Like a spear thrusting into the Gulf of Mexico’s gut, the Isle de Jean Charles is turbulent with ruinous daily oil and gas accidents, rising sea levels, and tropical storms. Homes on the Isle de Jean Charles perch on delicate wooden stilts thirteen feet high, their paint peeling in the sun. A solitary road snakes down the spine of the shrinking island. Stained American flags billow slowly in the Gulf breeze, affixed to porches where one can catch the nasal tones of plaid-clad men bantering in Cajun French.
On May 30, around 100 people took part on the first day of a planned five-day march for environmental justice in Louisiana’s Cancer Alley. Amid sweltering heat, the march kicked off in St. John the Baptist Parish, but extreme obstacles have developed on their route to Baton Rouge, about 50 miles away. Today a judge ruled that the organizers did not have permission to cross two bridges along the route.
The Green New Deal (GND) is now part of the national conversation. But for decades, social movements have been doing the on-the-ground work to resist fossil capitalism and envision a different future. Such grassroots social mobilization — but at a massive scale — is vital to ensuring the GND catalyzes transformative social change.
ALLEN LEBLANC LED A VIGOROUS LIFE as a young man growing up in Mossville, Louisiana. He had a sheet-rocking business, drove trucks, and worked at the Conoco oil refinery. He helped his mother and stepfather run their nightclub, where Tina Turner and James Brown used to play. He also helped out at home with his five children, and he would paint, fix broken windows, and mow lawns for neighbors who couldn’t afford to maintain their houses. Now, at 71, LeBlanc is on disability, and for most of the last decade he has refused to leave his house.
Activists protesting Bank of America’s financing of a liquefied natural gas facility in Maryland suspended themselves from the upper deck of Bank of America Stadium during the Panthers Monday Night Football game.
The protesters were arrested just after 11 p.m. Police had not released their identities.
The protesters dropped a banner reading “BoA: Dump Dominion” and a link to the protest’s website. BoA is an abbreviation for Bank of America, the Charlotte-based bank that owns the naming rights to the Panthers’ stadium.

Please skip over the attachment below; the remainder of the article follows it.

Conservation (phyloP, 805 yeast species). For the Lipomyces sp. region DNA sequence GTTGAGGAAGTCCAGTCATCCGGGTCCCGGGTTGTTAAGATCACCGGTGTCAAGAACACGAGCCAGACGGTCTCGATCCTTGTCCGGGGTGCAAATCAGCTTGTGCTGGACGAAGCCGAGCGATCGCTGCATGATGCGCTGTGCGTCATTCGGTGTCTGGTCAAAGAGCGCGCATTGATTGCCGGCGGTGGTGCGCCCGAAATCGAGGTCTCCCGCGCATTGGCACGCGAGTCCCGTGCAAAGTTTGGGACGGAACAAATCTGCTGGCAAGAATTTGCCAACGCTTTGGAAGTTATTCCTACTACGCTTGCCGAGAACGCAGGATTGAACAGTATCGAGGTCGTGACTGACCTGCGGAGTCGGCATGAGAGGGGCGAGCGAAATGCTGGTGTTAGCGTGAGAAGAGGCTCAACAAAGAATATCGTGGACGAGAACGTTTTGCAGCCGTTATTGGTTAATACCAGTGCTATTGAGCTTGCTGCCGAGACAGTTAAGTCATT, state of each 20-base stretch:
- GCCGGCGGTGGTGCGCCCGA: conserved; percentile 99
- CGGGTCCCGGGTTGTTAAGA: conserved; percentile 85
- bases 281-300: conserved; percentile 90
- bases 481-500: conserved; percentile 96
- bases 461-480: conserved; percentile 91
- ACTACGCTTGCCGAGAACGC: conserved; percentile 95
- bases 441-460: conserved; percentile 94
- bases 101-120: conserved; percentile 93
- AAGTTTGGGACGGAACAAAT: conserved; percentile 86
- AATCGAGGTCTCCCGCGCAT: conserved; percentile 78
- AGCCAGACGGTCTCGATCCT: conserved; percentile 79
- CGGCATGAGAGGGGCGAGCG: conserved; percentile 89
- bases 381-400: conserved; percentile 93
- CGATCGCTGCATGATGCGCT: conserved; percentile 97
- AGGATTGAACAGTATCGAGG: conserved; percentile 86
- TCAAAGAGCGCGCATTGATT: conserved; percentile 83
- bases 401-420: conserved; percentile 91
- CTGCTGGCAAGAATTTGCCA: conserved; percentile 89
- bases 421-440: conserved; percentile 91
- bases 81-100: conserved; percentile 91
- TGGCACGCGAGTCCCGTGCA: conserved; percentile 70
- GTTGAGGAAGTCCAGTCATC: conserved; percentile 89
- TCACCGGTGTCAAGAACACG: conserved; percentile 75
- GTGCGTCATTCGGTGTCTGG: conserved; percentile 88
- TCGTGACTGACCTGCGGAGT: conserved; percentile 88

“With the support of good people and the resilience of brave people, it seems like anything can be accomplished. Sustain the Nine.” — the late Pamela Dashiell, climate justice leader based in New Orleans’ Lower Ninth Ward
With the tenth anniversary of Hurricane Katrina around the corner — August 29th — I’ve been thinking about justice. What do environmental justice, and climate justice, mean to me? Who are my environmental justice and climate justice (s)heroes?
At 7:00 a.m. a group of over 50 activists blocked vehicle access to Dominion Resources’ Tredegar Campus in Richmond, Virginia to protest the proposed Atlantic Coast Pipeline. Traffic quickly formed on Tredegar Street as activists stretched large banners across the road and paraded large puppets around the scene. Two activists remain suspended from a pedestrian bridge with a banner reading “Stop Selling Our Futures” while a larger crowd occupy the access way to the campus below.
The latest North American oil train crash occurred yesterday, April 30, in the heart of the city of Lynchburg, Virginia. Fourteen wagons of crude oil derailed from a CSX train in the middle of the afternoon.
A city spokeswoman said three or four wagons caught fire. The burning wagons spilled their loads into the James River. The surface of the river was on fire from the oil contamination. A portion of the city center was evacuated.